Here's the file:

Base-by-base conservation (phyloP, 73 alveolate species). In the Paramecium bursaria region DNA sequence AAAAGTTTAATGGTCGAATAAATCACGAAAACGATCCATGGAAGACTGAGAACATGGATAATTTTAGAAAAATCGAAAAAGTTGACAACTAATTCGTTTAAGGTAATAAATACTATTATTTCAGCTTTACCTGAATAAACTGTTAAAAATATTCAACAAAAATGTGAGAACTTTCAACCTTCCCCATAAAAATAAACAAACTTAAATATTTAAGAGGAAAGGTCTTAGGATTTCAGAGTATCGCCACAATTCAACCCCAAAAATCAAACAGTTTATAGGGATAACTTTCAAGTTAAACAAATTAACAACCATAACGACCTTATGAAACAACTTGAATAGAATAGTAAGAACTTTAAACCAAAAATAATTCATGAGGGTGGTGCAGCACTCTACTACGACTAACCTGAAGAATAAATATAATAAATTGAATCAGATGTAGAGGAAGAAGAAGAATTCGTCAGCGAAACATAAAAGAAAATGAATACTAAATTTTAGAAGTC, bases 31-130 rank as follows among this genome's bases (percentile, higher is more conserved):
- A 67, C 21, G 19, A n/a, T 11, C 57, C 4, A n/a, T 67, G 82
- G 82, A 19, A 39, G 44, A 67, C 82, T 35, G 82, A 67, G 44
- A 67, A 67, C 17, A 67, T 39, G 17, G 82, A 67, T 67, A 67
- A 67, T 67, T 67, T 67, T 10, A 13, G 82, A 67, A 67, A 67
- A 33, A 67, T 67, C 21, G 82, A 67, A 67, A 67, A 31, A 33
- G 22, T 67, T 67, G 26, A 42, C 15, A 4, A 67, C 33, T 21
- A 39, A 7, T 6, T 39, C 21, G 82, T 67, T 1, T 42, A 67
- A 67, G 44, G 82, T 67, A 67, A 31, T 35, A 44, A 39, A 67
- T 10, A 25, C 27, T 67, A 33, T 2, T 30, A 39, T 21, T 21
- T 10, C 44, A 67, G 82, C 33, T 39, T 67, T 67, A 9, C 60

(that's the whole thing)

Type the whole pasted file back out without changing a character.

Base-by-base conservation (phyloP, 73 alveolate species). In the Paramecium bursaria region DNA sequence AAAAGTTTAATGGTCGAATAAATCACGAAAACGATCCATGGAAGACTGAGAACATGGATAATTTTAGAAAAATCGAAAAAGTTGACAACTAATTCGTTTAAGGTAATAAATACTATTATTTCAGCTTTACCTGAATAAACTGTTAAAAATATTCAACAAAAATGTGAGAACTTTCAACCTTCCCCATAAAAATAAACAAACTTAAATATTTAAGAGGAAAGGTCTTAGGATTTCAGAGTATCGCCACAATTCAACCCCAAAAATCAAACAGTTTATAGGGATAACTTTCAAGTTAAACAAATTAACAACCATAACGACCTTATGAAACAACTTGAATAGAATAGTAAGAACTTTAAACCAAAAATAATTCATGAGGGTGGTGCAGCACTCTACTACGACTAACCTGAAGAATAAATATAATAAATTGAATCAGATGTAGAGGAAGAAGAAGAATTCGTCAGCGAAACATAAAAGAAAATGAATACTAAATTTTAGAAGTC, bases 31-130 rank as follows among this genome's bases (percentile, higher is more conserved):
- A 67, C 21, G 19, A n/a, T 11, C 57, C 4, A n/a, T 67, G 82
- G 82, A 19, A 39, G 44, A 67, C 82, T 35, G 82, A 67, G 44
- A 67, A 67, C 17, A 67, T 39, G 17, G 82, A 67, T 67, A 67
- A 67, T 67, T 67, T 67, T 10, A 13, G 82, A 67, A 67, A 67
- A 33, A 67, T 67, C 21, G 82, A 67, A 67, A 67, A 31, A 33
- G 22, T 67, T 67, G 26, A 42, C 15, A 4, A 67, C 33, T 21
- A 39, A 7, T 6, T 39, C 21, G 82, T 67, T 1, T 42, A 67
- A 67, G 44, G 82, T 67, A 67, A 31, T 35, A 44, A 39, A 67
- T 10, A 25, C 27, T 67, A 33, T 2, T 30, A 39, T 21, T 21
- T 10, C 44, A 67, G 82, C 33, T 39, T 67, T 67, A 9, C 60